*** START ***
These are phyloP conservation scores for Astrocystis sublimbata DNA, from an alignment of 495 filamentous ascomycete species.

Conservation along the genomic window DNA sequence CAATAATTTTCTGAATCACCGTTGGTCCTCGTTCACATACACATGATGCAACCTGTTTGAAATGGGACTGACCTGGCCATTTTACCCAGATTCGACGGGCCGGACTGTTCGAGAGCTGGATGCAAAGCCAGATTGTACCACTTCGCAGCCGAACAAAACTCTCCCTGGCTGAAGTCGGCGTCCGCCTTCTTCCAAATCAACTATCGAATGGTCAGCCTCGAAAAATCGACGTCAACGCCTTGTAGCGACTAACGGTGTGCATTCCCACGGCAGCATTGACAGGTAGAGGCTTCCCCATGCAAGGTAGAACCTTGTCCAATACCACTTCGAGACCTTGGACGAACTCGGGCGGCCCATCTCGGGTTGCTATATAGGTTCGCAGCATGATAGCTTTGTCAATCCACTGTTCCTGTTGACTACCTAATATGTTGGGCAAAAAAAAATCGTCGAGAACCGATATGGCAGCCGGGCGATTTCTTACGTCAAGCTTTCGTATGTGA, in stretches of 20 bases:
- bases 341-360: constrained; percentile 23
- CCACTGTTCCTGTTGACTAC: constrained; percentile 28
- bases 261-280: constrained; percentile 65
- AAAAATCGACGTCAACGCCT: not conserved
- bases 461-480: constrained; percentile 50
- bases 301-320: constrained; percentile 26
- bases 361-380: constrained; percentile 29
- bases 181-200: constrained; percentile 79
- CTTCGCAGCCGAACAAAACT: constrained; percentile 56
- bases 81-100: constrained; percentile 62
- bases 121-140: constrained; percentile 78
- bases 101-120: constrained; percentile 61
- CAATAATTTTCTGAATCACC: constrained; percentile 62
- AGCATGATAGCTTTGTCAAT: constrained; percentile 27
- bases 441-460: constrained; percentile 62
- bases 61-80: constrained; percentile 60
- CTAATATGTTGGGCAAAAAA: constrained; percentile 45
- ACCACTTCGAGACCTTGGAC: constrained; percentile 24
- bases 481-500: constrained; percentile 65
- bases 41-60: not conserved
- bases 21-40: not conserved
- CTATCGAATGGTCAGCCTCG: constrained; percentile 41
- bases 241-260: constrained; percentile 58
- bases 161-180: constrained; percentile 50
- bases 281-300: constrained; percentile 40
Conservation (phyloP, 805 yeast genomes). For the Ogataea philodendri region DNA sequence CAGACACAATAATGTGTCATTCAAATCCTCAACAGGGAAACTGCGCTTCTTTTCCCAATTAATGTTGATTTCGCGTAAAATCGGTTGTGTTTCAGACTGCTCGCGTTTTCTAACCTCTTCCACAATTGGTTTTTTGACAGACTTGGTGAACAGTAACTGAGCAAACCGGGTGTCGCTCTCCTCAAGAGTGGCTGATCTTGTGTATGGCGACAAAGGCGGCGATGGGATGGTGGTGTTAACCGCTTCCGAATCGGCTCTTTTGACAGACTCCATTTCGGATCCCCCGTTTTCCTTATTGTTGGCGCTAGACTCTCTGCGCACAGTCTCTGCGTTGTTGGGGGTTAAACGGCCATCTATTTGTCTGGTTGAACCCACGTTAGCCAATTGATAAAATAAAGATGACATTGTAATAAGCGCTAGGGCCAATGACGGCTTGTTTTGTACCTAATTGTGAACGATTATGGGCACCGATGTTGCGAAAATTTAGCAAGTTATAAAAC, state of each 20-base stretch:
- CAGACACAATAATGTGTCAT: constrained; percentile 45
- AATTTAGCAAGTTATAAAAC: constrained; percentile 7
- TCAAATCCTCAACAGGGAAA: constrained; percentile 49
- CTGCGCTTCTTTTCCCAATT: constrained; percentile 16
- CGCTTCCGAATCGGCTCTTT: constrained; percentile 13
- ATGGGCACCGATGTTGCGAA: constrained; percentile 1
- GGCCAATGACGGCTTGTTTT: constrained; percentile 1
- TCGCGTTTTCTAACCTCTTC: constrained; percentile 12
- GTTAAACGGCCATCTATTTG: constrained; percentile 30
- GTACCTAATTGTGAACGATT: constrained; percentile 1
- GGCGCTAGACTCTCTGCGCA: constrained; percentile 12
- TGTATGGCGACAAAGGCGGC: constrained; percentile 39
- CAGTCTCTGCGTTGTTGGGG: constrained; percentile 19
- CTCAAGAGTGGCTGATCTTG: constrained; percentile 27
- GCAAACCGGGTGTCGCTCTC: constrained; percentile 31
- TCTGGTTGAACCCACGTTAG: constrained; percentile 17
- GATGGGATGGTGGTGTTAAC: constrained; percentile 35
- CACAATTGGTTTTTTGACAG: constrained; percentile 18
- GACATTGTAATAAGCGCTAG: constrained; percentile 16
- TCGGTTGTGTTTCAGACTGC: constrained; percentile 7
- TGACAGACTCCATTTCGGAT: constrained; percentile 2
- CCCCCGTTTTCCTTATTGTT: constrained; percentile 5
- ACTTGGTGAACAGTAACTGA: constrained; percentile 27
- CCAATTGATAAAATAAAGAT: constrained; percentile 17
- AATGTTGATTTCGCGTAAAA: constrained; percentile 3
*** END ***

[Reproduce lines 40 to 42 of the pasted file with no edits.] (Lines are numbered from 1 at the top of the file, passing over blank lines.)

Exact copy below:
- TGTATGGCGACAAAGGCGGC: constrained; percentile 39
- CAGTCTCTGCGTTGTTGGGG: constrained; percentile 19
- CTCAAGAGTGGCTGATCTTG: constrained; percentile 27